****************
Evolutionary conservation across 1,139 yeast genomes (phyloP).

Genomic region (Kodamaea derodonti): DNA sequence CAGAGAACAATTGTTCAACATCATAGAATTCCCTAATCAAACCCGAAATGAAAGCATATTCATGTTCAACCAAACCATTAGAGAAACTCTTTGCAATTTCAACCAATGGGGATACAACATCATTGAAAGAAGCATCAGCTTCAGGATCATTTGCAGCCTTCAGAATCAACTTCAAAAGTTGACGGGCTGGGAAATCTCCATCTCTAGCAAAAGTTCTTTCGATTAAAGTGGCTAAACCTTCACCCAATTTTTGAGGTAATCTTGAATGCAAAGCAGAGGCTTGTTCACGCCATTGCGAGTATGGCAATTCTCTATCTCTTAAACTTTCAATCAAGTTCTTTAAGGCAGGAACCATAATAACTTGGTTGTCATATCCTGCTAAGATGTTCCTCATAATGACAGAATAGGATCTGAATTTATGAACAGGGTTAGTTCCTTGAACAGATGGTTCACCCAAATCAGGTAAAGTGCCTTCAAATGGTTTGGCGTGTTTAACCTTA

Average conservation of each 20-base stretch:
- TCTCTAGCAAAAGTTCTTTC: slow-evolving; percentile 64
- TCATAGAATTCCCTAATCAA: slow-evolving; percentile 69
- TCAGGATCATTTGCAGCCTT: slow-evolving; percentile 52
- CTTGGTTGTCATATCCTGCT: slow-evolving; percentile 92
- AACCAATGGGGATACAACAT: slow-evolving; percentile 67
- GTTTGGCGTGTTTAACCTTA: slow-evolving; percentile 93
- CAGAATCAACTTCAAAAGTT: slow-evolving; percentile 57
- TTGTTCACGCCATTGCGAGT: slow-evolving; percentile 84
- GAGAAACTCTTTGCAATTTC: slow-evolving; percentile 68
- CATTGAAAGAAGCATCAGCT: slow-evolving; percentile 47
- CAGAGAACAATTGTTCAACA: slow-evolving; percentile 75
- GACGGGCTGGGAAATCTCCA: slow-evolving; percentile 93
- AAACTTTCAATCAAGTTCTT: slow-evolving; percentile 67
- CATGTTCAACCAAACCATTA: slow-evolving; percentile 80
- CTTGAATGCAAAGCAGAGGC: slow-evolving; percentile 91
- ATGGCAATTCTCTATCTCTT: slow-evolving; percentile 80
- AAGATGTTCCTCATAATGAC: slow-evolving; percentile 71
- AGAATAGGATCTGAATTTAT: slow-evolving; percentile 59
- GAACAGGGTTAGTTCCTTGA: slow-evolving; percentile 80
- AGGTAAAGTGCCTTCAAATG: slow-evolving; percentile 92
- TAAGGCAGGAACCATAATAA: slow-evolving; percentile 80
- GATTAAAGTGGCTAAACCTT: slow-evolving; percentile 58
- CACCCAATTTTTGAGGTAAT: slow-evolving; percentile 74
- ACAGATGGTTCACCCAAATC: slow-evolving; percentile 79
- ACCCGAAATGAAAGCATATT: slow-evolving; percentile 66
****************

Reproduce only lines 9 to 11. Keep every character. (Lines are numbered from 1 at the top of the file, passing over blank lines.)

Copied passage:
- GTTTGGCGTGTTTAACCTTA: slow-evolving; percentile 93
- CAGAATCAACTTCAAAAGTT: slow-evolving; percentile 57
- TTGTTCACGCCATTGCGAGT: slow-evolving; percentile 84